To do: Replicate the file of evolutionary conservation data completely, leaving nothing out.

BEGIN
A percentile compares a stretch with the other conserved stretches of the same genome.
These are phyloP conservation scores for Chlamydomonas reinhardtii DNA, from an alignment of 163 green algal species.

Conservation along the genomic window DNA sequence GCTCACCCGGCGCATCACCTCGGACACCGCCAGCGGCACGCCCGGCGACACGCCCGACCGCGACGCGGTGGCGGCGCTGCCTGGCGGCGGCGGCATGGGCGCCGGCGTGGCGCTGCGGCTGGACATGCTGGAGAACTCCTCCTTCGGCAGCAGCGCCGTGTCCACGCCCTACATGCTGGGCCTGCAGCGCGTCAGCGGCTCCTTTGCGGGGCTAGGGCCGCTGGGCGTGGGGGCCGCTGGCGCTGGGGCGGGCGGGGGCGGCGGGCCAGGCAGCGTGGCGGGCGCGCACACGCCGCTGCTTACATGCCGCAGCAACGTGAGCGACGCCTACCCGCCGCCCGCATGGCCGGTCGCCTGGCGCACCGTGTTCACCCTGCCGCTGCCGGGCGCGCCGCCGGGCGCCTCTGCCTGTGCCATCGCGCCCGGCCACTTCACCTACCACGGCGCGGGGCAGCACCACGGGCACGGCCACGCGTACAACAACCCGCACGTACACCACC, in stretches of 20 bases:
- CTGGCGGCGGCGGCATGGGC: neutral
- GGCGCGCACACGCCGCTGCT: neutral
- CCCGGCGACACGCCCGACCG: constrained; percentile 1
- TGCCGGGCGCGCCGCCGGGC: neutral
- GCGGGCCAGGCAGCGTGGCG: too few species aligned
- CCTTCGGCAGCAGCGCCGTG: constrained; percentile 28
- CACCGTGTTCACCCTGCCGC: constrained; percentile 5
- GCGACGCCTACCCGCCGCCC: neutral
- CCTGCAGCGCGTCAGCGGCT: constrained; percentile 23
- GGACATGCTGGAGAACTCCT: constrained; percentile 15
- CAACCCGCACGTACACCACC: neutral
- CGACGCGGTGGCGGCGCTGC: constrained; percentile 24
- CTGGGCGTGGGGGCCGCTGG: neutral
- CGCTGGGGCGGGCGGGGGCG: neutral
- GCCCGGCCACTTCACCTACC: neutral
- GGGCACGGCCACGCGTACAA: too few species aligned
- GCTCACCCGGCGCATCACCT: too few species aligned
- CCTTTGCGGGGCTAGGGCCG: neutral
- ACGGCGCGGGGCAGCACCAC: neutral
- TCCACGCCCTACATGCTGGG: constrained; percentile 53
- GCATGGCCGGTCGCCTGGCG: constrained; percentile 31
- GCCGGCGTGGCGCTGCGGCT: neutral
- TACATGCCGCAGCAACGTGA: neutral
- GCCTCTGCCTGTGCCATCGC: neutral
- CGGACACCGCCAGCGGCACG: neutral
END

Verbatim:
A percentile compares a stretch with the other conserved stretches of the same genome.
These are phyloP conservation scores for Chlamydomonas reinhardtii DNA, from an alignment of 163 green algal species.

Conservation along the genomic window DNA sequence GCTCACCCGGCGCATCACCTCGGACACCGCCAGCGGCACGCCCGGCGACACGCCCGACCGCGACGCGGTGGCGGCGCTGCCTGGCGGCGGCGGCATGGGCGCCGGCGTGGCGCTGCGGCTGGACATGCTGGAGAACTCCTCCTTCGGCAGCAGCGCCGTGTCCACGCCCTACATGCTGGGCCTGCAGCGCGTCAGCGGCTCCTTTGCGGGGCTAGGGCCGCTGGGCGTGGGGGCCGCTGGCGCTGGGGCGGGCGGGGGCGGCGGGCCAGGCAGCGTGGCGGGCGCGCACACGCCGCTGCTTACATGCCGCAGCAACGTGAGCGACGCCTACCCGCCGCCCGCATGGCCGGTCGCCTGGCGCACCGTGTTCACCCTGCCGCTGCCGGGCGCGCCGCCGGGCGCCTCTGCCTGTGCCATCGCGCCCGGCCACTTCACCTACCACGGCGCGGGGCAGCACCACGGGCACGGCCACGCGTACAACAACCCGCACGTACACCACC, in stretches of 20 bases:
- CTGGCGGCGGCGGCATGGGC: neutral
- GGCGCGCACACGCCGCTGCT: neutral
- CCCGGCGACACGCCCGACCG: constrained; percentile 1
- TGCCGGGCGCGCCGCCGGGC: neutral
- GCGGGCCAGGCAGCGTGGCG: too few species aligned
- CCTTCGGCAGCAGCGCCGTG: constrained; percentile 28
- CACCGTGTTCACCCTGCCGC: constrained; percentile 5
- GCGACGCCTACCCGCCGCCC: neutral
- CCTGCAGCGCGTCAGCGGCT: constrained; percentile 23
- GGACATGCTGGAGAACTCCT: constrained; percentile 15
- CAACCCGCACGTACACCACC: neutral
- CGACGCGGTGGCGGCGCTGC: constrained; percentile 24
- CTGGGCGTGGGGGCCGCTGG: neutral
- CGCTGGGGCGGGCGGGGGCG: neutral
- GCCCGGCCACTTCACCTACC: neutral
- GGGCACGGCCACGCGTACAA: too few species aligned
- GCTCACCCGGCGCATCACCT: too few species aligned
- CCTTTGCGGGGCTAGGGCCG: neutral
- ACGGCGCGGGGCAGCACCAC: neutral
- TCCACGCCCTACATGCTGGG: constrained; percentile 53
- GCATGGCCGGTCGCCTGGCG: constrained; percentile 31
- GCCGGCGTGGCGCTGCGGCT: neutral
- TACATGCCGCAGCAACGTGA: neutral
- GCCTCTGCCTGTGCCATCGC: neutral
- CGGACACCGCCAGCGGCACG: neutral